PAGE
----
Brain tissue oxygen (PtiO2): a clinical comparison of two monitoring devices

Acta Neurochir Suppl. 2005;95:79-81. doi: 10.1007/3-211-32318-x_17.


Background: We investigated the difference between two commercially available sensors for continuous monitoring of brain tissue oxygen (PtiO2). One is a single parameter probe for PtiO2 monitoring (Licox), the other is a multiparamter sensor (Neurotrend) further including measurement of brain temperature, pH, and partial pressure of tissue carbon dioxide.

Methods: In seven patients after subarachnoid hemorrhage or traumatic brain injury continuous monitoring of PtiO2 was performed simultaneously using Licox and Neurotrend.

Findings: Mean PtiO2 was generally lower when assessed by the Neurotrend, as compared with the Licox (Licox 27.7 mmHg vs. Neurotrend 20.9 mmHg; P = 0.028). The amplitude of PtiO2 elevations during ventilation with 100% oxygen was higher with the Licox, but this did not reach statistical significance (Licox 55.2 mmHg vs. Neurotrend 50.2 mmHg, P = 0.082). Regarding clinical stability of the sensors, only one Neurotrend sensor provided valid function over the desired monitoring period. Five Neurotrend sensors dislocated or broke and one sensor did not show any function after insertion. No malfunction occurred with the Licox sensors.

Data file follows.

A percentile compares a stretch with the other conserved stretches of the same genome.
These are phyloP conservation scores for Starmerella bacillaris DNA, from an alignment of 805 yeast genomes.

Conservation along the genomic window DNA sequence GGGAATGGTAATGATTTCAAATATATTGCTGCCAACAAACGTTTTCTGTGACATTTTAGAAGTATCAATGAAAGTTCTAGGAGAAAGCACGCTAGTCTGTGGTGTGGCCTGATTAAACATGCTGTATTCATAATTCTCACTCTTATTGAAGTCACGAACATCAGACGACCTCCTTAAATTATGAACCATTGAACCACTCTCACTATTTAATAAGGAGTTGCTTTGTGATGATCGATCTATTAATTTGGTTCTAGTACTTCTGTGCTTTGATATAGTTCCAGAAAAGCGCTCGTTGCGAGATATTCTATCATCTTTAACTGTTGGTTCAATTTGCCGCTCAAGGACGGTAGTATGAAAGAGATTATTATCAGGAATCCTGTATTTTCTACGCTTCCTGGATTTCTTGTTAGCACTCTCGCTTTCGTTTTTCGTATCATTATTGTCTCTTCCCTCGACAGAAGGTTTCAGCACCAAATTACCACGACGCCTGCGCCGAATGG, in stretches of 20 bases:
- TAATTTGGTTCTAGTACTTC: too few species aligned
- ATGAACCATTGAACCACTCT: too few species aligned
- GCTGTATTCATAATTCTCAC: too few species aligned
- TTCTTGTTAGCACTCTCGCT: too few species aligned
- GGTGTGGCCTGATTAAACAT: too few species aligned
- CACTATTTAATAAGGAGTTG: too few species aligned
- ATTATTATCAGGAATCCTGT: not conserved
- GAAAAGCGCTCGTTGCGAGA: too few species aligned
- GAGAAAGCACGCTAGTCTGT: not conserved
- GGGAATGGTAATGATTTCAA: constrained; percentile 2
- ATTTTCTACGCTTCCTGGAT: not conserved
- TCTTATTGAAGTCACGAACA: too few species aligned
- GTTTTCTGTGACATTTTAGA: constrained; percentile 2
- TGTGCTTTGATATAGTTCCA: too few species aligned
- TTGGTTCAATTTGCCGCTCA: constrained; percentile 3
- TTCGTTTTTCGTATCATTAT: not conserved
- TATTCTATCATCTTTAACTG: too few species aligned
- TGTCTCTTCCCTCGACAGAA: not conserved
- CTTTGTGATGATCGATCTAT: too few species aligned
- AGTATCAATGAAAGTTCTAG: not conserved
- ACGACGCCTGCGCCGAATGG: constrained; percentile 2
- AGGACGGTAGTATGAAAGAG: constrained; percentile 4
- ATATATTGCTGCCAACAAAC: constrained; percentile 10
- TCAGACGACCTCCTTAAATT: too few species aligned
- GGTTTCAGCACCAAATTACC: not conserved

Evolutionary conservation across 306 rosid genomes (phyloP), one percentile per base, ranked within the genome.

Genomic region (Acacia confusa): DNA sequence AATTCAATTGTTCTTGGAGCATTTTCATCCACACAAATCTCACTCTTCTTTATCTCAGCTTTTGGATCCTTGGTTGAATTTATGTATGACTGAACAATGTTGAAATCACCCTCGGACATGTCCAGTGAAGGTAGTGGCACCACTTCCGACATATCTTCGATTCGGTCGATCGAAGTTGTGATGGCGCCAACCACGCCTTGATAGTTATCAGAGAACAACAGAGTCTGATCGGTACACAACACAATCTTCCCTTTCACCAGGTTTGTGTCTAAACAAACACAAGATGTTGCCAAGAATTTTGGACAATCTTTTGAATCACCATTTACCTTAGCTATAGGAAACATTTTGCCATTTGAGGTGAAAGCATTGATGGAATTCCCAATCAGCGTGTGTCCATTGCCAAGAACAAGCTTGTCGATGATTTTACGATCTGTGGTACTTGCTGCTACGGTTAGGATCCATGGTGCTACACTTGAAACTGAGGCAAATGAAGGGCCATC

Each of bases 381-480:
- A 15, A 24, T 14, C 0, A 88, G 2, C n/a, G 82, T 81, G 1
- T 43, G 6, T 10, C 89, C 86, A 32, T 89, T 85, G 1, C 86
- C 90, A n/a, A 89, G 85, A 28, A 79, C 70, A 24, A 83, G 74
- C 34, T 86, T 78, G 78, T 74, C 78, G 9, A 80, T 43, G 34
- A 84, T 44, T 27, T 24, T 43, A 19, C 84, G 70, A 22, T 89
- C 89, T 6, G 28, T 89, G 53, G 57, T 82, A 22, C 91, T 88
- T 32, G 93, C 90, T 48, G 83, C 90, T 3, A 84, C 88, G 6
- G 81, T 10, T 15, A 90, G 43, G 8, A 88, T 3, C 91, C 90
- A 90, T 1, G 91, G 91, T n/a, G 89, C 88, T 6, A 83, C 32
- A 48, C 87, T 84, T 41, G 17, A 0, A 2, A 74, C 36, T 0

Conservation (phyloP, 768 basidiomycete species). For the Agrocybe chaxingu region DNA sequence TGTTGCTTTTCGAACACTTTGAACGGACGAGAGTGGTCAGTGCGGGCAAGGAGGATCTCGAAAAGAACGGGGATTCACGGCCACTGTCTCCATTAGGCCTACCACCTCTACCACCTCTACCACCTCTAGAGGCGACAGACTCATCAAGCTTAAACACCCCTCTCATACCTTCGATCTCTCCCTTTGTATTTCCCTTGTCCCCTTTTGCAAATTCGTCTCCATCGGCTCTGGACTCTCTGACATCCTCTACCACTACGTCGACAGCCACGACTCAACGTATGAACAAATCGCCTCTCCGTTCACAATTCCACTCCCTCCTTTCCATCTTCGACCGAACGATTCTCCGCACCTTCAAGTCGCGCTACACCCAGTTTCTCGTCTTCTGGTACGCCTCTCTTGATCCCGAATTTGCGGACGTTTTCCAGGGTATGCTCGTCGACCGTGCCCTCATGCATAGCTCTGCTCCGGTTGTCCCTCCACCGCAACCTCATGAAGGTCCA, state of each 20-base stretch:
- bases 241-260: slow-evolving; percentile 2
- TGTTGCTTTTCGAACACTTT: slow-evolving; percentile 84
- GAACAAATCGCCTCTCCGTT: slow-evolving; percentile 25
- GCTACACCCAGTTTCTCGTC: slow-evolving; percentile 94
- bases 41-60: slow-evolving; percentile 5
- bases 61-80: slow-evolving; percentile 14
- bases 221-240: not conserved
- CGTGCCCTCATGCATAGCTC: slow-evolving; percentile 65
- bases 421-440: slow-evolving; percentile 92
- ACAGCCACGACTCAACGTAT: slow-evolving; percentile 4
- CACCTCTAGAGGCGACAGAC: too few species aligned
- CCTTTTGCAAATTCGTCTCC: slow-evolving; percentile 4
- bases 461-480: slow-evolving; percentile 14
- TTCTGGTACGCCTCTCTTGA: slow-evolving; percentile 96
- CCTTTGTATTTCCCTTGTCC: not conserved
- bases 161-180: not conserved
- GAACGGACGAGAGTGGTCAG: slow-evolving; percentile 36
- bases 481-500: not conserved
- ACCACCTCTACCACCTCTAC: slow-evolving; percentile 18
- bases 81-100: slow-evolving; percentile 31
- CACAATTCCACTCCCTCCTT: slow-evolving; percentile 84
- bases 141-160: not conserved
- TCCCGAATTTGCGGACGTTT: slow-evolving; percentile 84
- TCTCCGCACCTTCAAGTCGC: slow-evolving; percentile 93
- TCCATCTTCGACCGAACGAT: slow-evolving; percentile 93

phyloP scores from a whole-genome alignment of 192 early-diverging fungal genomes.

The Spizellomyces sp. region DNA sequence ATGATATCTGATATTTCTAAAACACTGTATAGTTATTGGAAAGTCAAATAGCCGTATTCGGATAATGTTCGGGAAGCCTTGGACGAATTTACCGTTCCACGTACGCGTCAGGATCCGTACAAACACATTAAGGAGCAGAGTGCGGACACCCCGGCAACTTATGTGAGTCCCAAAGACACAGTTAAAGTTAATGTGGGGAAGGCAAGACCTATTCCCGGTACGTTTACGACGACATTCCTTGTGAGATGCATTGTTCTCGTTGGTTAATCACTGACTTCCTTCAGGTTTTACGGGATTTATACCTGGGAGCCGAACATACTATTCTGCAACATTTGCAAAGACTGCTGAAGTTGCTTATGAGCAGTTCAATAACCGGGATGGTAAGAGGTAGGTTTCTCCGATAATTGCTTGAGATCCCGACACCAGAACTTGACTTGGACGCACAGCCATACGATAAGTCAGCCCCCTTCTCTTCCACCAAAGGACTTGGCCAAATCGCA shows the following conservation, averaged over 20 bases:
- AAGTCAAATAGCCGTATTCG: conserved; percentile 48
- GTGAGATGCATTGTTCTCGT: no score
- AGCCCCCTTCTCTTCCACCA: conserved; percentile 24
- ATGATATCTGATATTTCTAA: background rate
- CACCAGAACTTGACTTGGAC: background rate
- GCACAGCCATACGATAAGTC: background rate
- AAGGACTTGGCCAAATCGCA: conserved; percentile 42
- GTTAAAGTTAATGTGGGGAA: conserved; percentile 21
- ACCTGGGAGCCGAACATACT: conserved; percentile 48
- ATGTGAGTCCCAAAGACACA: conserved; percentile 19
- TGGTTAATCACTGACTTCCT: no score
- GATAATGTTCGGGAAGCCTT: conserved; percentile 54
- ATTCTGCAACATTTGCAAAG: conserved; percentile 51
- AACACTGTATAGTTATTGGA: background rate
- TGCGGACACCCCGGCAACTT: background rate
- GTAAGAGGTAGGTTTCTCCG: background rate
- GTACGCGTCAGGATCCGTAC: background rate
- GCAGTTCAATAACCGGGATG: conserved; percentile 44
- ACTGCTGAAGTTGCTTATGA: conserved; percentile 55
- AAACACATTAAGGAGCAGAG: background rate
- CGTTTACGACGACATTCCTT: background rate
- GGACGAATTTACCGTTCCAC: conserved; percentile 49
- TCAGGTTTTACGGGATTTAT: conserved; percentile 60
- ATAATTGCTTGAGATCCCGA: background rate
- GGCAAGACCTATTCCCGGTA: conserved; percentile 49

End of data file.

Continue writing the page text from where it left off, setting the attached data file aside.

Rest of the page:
Conclusions: Our results suggest that PtiO2 might be lower when assessed by the Neurotrend sensor. The clinical stability of the Neurotrend sensor was of concern and allowed monitoring in one of seven patients over the desired monitoring period of several days only.

Publication types

  • Comparative Study
  • Controlled Clinical Trial

MeSH terms

  • Brain Injuries / complications
  • Brain Injuries / diagnosis*
  • Brain Injuries / metabolism*
  • Brain Ischemia / diagnosis*
  • Brain Ischemia / etiology
  • Brain Ischemia / metabolism*
  • Catheters, Indwelling
  • Equipment Failure Analysis*
  • Humans
  • Monitoring, Physiologic / instrumentation*
  • Monitoring, Physiologic / methods
  • Oxygen / analysis
  • Oxygen / metabolism*
  • Reproducibility of Results
  • Sensitivity and Specificity


  • Oxygen